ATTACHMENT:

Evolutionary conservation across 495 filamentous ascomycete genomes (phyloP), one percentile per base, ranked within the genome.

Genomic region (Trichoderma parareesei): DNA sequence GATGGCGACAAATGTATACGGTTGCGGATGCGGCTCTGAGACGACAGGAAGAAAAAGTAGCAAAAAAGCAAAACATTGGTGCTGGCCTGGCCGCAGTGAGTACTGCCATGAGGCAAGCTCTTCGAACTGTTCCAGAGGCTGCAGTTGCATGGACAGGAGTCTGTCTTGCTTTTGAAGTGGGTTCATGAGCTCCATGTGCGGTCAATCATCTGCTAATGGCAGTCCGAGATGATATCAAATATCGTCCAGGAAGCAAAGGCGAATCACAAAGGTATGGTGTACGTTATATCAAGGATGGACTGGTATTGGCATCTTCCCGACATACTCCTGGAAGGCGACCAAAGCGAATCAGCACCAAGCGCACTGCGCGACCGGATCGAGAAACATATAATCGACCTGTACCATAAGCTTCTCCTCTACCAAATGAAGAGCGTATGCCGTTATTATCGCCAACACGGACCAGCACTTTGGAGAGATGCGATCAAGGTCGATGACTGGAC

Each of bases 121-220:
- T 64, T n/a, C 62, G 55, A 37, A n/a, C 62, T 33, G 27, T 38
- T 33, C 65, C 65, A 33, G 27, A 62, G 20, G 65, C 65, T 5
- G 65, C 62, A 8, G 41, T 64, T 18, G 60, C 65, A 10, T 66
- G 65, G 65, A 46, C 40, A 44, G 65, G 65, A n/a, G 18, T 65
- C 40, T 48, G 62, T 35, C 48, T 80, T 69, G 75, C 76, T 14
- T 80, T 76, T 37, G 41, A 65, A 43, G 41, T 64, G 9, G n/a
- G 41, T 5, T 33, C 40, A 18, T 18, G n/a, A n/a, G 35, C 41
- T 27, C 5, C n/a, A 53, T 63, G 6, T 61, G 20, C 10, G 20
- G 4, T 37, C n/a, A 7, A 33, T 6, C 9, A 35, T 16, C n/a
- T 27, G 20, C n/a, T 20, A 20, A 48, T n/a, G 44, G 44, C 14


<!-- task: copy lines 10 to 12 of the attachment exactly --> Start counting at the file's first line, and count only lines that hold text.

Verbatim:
- G 41, T 5, T 33, C 40, A 18, T 18, G n/a, A n/a, G 35, C 41
- T 27, C 5, C n/a, A 53, T 63, G 6, T 61, G 20, C 10, G 20
- G 4, T 37, C n/a, A 7, A 33, T 6, C 9, A 35, T 16, C n/a